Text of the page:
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The Shock of the AncientLiterature and History in Early Modern France$
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Larry F. Norman

Print publication date: 2011

Print ISBN-13: 9780226591483

Published to Chicago Scholarship Online: February 2013

DOI: 10.7208/chicago/9780226591506.001.0001

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Modernity & Monarchy

Modernity & Monarchy

Chapter:
(p.89) 6 Modernity & Monarchy
Source:
The Shock of the Ancient
Author(s):

Larry F. Norman

Publisher:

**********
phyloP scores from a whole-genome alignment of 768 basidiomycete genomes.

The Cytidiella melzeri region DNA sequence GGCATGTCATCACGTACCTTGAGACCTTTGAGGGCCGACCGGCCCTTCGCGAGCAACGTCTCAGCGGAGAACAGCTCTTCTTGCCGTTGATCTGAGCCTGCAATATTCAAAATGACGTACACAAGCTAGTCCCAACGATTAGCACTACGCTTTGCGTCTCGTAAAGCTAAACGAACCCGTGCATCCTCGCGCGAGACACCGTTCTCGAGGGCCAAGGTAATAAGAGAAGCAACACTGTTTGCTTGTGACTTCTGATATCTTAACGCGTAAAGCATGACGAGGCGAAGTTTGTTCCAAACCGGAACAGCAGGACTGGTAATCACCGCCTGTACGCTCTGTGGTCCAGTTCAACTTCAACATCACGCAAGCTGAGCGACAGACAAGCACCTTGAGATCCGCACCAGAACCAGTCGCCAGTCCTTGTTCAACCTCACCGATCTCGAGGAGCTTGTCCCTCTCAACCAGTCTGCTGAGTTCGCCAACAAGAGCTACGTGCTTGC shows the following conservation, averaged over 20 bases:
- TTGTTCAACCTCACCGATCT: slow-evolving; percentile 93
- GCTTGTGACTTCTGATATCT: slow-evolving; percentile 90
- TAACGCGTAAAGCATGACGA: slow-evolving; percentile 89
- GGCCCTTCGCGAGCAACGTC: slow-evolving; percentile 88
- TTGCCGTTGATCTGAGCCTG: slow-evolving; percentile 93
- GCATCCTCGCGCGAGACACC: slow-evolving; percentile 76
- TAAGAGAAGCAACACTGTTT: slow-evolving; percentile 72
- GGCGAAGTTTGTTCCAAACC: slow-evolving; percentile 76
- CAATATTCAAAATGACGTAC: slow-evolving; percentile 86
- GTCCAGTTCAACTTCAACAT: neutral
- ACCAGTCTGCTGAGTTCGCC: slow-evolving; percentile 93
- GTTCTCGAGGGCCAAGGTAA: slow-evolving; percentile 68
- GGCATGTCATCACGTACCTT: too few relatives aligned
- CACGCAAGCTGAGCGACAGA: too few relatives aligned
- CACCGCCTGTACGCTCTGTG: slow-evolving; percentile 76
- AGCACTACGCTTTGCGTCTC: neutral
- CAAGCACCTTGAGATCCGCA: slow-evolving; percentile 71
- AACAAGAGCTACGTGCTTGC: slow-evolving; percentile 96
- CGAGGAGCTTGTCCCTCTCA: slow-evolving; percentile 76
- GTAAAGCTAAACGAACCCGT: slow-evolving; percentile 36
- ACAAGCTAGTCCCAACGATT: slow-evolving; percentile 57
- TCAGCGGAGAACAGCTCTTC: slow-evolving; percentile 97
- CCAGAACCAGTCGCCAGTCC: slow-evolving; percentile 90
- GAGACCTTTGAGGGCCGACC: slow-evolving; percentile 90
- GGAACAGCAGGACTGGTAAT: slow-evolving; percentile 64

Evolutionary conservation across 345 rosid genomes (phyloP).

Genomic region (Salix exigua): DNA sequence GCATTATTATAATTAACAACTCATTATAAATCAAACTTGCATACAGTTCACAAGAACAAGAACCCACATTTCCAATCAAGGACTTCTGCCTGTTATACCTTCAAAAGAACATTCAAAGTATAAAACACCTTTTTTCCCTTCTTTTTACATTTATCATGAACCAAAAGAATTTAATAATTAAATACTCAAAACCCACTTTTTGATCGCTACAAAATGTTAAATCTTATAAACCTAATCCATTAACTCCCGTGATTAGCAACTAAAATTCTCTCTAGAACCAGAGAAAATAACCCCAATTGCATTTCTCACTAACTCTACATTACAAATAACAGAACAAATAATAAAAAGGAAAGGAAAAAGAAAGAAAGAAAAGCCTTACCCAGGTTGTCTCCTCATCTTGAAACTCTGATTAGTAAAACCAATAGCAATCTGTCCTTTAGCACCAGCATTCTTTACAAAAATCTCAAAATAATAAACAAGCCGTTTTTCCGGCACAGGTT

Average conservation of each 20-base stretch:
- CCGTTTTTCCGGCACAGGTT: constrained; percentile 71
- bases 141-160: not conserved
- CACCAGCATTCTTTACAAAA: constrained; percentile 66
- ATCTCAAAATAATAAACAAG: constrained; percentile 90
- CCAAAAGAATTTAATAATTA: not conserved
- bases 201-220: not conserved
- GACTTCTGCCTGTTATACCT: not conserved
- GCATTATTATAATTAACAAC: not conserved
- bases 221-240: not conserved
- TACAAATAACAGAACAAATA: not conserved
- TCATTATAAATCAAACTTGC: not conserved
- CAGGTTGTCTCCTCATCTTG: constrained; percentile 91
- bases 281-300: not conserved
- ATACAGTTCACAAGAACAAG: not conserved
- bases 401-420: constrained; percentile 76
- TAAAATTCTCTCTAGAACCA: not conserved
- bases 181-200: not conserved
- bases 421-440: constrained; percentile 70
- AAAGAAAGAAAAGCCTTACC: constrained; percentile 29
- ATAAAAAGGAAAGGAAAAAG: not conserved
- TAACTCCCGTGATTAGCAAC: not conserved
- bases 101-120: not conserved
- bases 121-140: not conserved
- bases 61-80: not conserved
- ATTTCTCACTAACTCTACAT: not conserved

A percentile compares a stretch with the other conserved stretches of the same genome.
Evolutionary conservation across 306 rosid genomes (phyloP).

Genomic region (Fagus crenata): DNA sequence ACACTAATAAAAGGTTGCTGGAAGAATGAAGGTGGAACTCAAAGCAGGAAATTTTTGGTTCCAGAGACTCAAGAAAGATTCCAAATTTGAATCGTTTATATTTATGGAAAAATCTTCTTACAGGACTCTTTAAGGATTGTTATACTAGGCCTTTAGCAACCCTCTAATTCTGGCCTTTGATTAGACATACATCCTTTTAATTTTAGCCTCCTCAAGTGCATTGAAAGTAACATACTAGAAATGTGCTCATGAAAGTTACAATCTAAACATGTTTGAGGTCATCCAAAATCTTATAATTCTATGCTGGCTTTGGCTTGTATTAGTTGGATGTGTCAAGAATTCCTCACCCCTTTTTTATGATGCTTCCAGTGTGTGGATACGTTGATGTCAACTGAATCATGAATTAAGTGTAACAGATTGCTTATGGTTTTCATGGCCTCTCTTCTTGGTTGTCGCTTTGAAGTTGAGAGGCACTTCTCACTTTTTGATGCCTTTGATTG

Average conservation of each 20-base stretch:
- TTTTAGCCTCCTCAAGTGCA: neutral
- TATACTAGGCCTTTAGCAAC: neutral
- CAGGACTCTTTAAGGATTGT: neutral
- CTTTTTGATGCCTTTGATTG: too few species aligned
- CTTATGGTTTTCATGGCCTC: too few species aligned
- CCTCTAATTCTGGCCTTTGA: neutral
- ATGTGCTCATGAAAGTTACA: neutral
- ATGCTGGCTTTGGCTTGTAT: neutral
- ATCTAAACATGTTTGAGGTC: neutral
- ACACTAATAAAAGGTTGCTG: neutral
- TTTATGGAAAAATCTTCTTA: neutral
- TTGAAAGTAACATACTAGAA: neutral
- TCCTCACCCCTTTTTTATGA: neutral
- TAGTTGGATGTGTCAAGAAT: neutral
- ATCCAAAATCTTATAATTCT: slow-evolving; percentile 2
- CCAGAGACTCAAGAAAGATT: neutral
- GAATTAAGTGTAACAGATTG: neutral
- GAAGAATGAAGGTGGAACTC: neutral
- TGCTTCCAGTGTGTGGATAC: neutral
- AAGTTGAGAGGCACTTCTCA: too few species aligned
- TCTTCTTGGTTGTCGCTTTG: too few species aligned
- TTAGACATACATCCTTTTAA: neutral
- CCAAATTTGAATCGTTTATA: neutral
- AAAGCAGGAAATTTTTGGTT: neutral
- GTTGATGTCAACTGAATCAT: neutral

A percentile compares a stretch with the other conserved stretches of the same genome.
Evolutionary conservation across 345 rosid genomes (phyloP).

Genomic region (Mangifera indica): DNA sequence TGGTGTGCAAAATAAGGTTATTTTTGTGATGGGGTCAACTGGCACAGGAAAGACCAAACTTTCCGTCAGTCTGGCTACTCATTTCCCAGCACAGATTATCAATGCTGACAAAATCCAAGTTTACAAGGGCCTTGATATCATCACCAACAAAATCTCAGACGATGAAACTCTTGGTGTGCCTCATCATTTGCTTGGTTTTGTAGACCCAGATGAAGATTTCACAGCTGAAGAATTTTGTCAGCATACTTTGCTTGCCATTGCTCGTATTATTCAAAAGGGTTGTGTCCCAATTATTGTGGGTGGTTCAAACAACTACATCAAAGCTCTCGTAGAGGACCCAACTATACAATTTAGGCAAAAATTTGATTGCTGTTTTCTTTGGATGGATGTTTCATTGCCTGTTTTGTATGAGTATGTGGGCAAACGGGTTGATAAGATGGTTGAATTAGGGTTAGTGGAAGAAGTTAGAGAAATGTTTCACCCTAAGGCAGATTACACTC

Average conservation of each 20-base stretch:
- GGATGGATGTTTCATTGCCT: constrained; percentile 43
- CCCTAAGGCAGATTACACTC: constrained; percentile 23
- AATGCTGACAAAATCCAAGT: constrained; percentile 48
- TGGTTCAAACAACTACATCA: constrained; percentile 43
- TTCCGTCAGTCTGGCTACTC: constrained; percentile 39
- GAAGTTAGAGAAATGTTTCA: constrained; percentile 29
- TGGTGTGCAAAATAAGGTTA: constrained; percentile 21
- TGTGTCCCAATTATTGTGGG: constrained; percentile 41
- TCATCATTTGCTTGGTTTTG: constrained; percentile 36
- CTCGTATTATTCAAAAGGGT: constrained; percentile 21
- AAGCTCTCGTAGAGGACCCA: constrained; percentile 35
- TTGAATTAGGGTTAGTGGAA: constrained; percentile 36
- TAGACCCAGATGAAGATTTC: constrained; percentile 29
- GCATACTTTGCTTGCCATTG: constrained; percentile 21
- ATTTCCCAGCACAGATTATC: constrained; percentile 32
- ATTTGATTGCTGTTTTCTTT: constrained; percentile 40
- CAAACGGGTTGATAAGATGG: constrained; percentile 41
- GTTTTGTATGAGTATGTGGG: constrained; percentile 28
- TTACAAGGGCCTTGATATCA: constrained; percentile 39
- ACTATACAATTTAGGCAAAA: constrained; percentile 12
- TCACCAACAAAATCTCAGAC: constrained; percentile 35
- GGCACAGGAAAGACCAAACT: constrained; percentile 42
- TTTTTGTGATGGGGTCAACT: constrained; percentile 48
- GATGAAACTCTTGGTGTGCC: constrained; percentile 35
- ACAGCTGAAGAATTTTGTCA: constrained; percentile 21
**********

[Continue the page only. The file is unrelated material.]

University of Chicago Press
DOI:10.7208/chicago/9780226591506.003.0007

The rebellious idealization of ancient liberties was perhaps most famously captured by a page in the Confessions in which Rousseau credited his “indomptable” “esprit libre et républicain” to his early and enthusiastic reading of the classics: “ever contemplating Rome and Athens; living, so to speak, with their great men, […] I believed myself Greek or Roman; I believed myself the character whose life I read.” Whether or not the French revolution was indeed inspired, as Chateaubriand claimed (followed by Constant and Marx), by thinkers “living more in Rome and Athens than in their own country, [who] sought to revive in Europe the ways of antiquity,” the power of the ancient countermodel to modern monarchy was certainly a hallmark of the generations that succeeded the quarrel.

Keywords:   monarchy, ancient liberties, Rousseau, modernity, antiquity, quarrel

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